How come your customers are receiving emails from your domain, but you never sent them? This scenario (think of phishing) can seriously damage your company’s reputation and should be fixed as soon as possible.
Email spoofing is the forgery of an email header so that the message appears to have originated from someone or somewhere other than the actual source. Email spoofing is a popular tactic used in phishing and spam campaigns because people are more likely to open an email when they think it has been sent by a legitimate or familiar source. The goal of email spoofing is to get recipients to open, and possibly even respond to, a solicitation.
Although most spoofed emails can be easily detected and require little action other than deletion, the more malicious varieties can cause serious problems and pose security risks. For example, a spoofed email may pretend to be from a well-known shopping website, asking the recipient to provide sensitive data such as a password or credit card number. Alternatively, a spoofed email may include a link that installs malware on the recipient’s device if clicked (there is not even need to execute a script, the mere visit to a specially crafted website can be enough). One type of spear phishing attack used in business email compromises involves spoofing emails from the CEO or CFO of a company requesting a wire transfer or internal system access credentials.
While email spoofing is most popularly used to execute phishing attacks, a cybercriminal may also use this technique to avoid spam email blacklists, commit identity theft or tarnish the image of the impersonated sender (think of your company).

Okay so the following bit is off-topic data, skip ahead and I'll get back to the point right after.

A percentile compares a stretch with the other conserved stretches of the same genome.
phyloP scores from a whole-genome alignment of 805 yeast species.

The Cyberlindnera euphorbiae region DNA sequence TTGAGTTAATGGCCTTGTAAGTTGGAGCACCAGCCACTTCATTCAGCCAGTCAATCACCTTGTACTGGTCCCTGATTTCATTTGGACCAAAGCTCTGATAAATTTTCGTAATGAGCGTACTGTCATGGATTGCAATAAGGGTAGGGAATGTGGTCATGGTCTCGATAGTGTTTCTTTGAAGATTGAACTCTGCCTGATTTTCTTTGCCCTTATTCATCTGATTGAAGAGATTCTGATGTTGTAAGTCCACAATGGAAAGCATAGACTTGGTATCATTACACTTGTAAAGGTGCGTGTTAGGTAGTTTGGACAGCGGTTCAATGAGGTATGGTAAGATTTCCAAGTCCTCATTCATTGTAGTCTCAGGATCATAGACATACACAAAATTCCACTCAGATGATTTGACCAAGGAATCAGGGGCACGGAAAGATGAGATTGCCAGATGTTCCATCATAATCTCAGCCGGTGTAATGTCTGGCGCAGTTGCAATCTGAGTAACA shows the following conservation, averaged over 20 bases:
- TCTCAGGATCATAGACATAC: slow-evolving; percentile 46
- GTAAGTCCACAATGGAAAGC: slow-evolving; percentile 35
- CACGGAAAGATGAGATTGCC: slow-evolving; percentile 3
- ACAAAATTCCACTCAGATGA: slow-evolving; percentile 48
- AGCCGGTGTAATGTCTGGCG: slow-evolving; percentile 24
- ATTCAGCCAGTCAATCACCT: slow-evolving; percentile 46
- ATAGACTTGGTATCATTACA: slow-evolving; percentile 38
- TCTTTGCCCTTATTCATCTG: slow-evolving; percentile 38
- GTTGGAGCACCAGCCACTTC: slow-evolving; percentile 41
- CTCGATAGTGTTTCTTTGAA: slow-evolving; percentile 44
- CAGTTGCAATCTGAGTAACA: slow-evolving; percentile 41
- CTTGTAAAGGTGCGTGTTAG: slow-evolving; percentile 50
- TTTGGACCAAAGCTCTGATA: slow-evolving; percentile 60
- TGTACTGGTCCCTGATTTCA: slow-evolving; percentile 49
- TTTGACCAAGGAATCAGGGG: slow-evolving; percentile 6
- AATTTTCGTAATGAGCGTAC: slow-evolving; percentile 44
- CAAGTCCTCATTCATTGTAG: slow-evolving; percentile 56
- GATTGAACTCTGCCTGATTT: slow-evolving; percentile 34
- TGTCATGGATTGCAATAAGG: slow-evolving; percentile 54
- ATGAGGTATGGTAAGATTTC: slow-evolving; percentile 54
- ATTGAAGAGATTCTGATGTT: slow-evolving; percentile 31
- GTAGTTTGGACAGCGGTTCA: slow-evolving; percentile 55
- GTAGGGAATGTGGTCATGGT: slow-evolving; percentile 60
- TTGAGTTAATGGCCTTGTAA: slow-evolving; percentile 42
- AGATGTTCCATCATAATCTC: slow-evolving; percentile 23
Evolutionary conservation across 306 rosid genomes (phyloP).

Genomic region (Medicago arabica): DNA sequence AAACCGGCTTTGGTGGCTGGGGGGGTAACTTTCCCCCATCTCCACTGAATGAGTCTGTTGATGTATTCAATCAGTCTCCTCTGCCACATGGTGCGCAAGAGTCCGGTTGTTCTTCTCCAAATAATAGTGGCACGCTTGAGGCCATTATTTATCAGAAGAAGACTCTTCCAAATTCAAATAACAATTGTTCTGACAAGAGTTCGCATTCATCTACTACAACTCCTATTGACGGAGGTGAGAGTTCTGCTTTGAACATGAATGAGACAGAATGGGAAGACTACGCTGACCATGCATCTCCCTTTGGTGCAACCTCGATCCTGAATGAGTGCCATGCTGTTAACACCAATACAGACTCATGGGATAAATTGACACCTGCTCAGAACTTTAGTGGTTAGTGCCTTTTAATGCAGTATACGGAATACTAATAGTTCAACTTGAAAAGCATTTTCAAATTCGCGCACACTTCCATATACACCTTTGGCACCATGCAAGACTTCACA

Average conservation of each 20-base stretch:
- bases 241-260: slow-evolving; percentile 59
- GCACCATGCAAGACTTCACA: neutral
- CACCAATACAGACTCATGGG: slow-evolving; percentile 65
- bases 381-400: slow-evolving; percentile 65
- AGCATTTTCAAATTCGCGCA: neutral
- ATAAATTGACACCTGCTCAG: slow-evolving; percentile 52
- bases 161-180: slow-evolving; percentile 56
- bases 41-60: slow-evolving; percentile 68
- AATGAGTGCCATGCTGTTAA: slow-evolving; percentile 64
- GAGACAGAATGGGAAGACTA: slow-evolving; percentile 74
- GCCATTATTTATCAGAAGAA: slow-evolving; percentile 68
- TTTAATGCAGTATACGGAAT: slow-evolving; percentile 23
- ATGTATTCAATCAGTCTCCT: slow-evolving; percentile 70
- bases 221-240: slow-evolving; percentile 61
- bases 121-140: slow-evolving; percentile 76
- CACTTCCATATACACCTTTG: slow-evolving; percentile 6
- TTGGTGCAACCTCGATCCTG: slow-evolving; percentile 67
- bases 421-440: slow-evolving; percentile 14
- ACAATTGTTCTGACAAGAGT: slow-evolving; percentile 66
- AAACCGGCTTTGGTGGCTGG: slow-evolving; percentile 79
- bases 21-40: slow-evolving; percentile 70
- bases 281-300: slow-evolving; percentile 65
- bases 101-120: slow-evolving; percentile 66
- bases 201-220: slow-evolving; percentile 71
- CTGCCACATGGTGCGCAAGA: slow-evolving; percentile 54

Email spoofing can be quite easily achieved by specially composing an email message, the scammer can forge fields found within the message header such as the FROM, REPLY-TO and RETURN-PATH addresses. After the email is sent, it will appear in the recipient’s mailbox that appears to come from the address that was entered.
How to tell if an email has been spoofed
If a spoofed email does not appear to be suspicious to the user, it is likely it will go undetected. However, if the user does sense something is wrong, they can open and inspect the email source code. Here, the recipient can find the originating IP address of the email and trace it back to the real sender.
Another sign to look for is a soft-failed Sender Policy Framework (SPF) check, a protocol defined in RFC 7208 that provides a solution to authenticating email senders. If an email soft-failed this protocol, something fishy may have been detected but it was still allowed to deliver.
How to stop email spoofing
To prevent becoming a victim of email spoofing, the following practices should be put into place:
- Keep antimalware software up to date.
- Do not share private or financial information through email.
- Turn spam filters on to the strongest settings, or use tools like Gmail’s Priority Inbox.
- Avoid clicking suspicious links or downloading suspicious attachments.
- Never enter sensitive information into links that are not secure.
- Learn how to open and read email headers for signs of email spoofing.
- Conduct reverse IP lookups to verify the real sender.
- Audit email accounts to see how they respond to SPF and DMARC
Whilst it is understandable that a common user (not an IT professional) will not be able or willing to take all preventive steps, there are certain steps that can be taken to if not prevent, to mitigate to a high degree.